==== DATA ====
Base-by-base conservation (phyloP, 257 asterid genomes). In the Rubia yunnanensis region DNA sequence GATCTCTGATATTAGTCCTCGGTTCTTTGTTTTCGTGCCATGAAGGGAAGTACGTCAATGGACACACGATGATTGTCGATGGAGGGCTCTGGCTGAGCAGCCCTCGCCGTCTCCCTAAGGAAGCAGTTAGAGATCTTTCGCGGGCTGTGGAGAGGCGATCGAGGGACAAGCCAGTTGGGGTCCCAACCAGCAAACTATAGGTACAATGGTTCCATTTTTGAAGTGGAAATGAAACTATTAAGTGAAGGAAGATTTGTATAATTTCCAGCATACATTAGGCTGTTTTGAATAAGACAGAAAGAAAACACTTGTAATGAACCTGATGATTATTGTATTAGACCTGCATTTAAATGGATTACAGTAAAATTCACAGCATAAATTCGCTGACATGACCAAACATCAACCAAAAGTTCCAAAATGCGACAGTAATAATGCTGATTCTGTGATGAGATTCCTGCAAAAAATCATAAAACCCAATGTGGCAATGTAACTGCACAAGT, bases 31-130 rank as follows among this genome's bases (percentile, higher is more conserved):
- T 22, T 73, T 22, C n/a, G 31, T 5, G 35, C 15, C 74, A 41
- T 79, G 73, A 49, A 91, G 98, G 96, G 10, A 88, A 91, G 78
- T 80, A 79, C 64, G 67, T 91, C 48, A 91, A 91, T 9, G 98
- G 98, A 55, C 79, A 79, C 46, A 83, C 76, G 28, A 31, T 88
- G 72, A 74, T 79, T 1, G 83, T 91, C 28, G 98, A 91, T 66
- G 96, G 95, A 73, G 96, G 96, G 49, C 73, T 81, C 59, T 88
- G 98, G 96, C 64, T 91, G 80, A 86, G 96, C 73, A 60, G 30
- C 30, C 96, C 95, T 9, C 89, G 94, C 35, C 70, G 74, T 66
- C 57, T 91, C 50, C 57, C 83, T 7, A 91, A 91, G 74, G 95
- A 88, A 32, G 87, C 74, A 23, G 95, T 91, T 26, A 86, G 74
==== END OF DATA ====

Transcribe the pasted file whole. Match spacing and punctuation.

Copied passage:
Base-by-base conservation (phyloP, 257 asterid genomes). In the Rubia yunnanensis region DNA sequence GATCTCTGATATTAGTCCTCGGTTCTTTGTTTTCGTGCCATGAAGGGAAGTACGTCAATGGACACACGATGATTGTCGATGGAGGGCTCTGGCTGAGCAGCCCTCGCCGTCTCCCTAAGGAAGCAGTTAGAGATCTTTCGCGGGCTGTGGAGAGGCGATCGAGGGACAAGCCAGTTGGGGTCCCAACCAGCAAACTATAGGTACAATGGTTCCATTTTTGAAGTGGAAATGAAACTATTAAGTGAAGGAAGATTTGTATAATTTCCAGCATACATTAGGCTGTTTTGAATAAGACAGAAAGAAAACACTTGTAATGAACCTGATGATTATTGTATTAGACCTGCATTTAAATGGATTACAGTAAAATTCACAGCATAAATTCGCTGACATGACCAAACATCAACCAAAAGTTCCAAAATGCGACAGTAATAATGCTGATTCTGTGATGAGATTCCTGCAAAAAATCATAAAACCCAATGTGGCAATGTAACTGCACAAGT, bases 31-130 rank as follows among this genome's bases (percentile, higher is more conserved):
- T 22, T 73, T 22, C n/a, G 31, T 5, G 35, C 15, C 74, A 41
- T 79, G 73, A 49, A 91, G 98, G 96, G 10, A 88, A 91, G 78
- T 80, A 79, C 64, G 67, T 91, C 48, A 91, A 91, T 9, G 98
- G 98, A 55, C 79, A 79, C 46, A 83, C 76, G 28, A 31, T 88
- G 72, A 74, T 79, T 1, G 83, T 91, C 28, G 98, A 91, T 66
- G 96, G 95, A 73, G 96, G 96, G 49, C 73, T 81, C 59, T 88
- G 98, G 96, C 64, T 91, G 80, A 86, G 96, C 73, A 60, G 30
- C 30, C 96, C 95, T 9, C 89, G 94, C 35, C 70, G 74, T 66
- C 57, T 91, C 50, C 57, C 83, T 7, A 91, A 91, G 74, G 95
- A 88, A 32, G 87, C 74, A 23, G 95, T 91, T 26, A 86, G 74